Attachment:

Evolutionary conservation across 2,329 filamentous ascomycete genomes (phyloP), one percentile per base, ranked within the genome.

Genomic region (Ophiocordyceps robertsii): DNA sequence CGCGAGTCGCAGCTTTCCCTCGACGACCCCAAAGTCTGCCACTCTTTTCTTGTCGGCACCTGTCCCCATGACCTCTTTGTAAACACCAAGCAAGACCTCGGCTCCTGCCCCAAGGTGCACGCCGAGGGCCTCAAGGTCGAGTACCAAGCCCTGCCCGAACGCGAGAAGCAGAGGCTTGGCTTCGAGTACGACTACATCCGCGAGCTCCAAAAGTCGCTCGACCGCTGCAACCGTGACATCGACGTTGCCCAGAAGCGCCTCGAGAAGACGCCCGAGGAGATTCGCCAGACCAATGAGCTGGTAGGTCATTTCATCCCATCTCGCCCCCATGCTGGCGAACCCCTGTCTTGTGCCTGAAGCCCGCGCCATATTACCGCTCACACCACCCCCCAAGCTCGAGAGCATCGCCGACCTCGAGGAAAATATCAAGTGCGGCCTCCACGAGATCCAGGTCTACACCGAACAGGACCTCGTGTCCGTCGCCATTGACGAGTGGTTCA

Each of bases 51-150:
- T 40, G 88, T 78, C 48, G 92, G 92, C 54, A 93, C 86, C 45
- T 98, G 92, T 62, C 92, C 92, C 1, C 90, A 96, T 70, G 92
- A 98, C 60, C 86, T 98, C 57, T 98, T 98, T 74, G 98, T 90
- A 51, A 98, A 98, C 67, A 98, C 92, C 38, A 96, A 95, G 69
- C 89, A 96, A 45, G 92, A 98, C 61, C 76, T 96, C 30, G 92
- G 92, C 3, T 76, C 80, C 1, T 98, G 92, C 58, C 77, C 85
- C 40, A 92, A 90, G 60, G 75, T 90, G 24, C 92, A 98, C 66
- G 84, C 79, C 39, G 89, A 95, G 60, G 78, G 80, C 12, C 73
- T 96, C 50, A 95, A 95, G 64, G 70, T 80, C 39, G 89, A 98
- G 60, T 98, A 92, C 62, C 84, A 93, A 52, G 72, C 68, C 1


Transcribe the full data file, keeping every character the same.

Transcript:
Evolutionary conservation across 2,329 filamentous ascomycete genomes (phyloP), one percentile per base, ranked within the genome.

Genomic region (Ophiocordyceps robertsii): DNA sequence CGCGAGTCGCAGCTTTCCCTCGACGACCCCAAAGTCTGCCACTCTTTTCTTGTCGGCACCTGTCCCCATGACCTCTTTGTAAACACCAAGCAAGACCTCGGCTCCTGCCCCAAGGTGCACGCCGAGGGCCTCAAGGTCGAGTACCAAGCCCTGCCCGAACGCGAGAAGCAGAGGCTTGGCTTCGAGTACGACTACATCCGCGAGCTCCAAAAGTCGCTCGACCGCTGCAACCGTGACATCGACGTTGCCCAGAAGCGCCTCGAGAAGACGCCCGAGGAGATTCGCCAGACCAATGAGCTGGTAGGTCATTTCATCCCATCTCGCCCCCATGCTGGCGAACCCCTGTCTTGTGCCTGAAGCCCGCGCCATATTACCGCTCACACCACCCCCCAAGCTCGAGAGCATCGCCGACCTCGAGGAAAATATCAAGTGCGGCCTCCACGAGATCCAGGTCTACACCGAACAGGACCTCGTGTCCGTCGCCATTGACGAGTGGTTCA

Each of bases 51-150:
- T 40, G 88, T 78, C 48, G 92, G 92, C 54, A 93, C 86, C 45
- T 98, G 92, T 62, C 92, C 92, C 1, C 90, A 96, T 70, G 92
- A 98, C 60, C 86, T 98, C 57, T 98, T 98, T 74, G 98, T 90
- A 51, A 98, A 98, C 67, A 98, C 92, C 38, A 96, A 95, G 69
- C 89, A 96, A 45, G 92, A 98, C 61, C 76, T 96, C 30, G 92
- G 92, C 3, T 76, C 80, C 1, T 98, G 92, C 58, C 77, C 85
- C 40, A 92, A 90, G 60, G 75, T 90, G 24, C 92, A 98, C 66
- G 84, C 79, C 39, G 89, A 95, G 60, G 78, G 80, C 12, C 73
- T 96, C 50, A 95, A 95, G 64, G 70, T 80, C 39, G 89, A 98
- G 60, T 98, A 92, C 62, C 84, A 93, A 52, G 72, C 68, C 1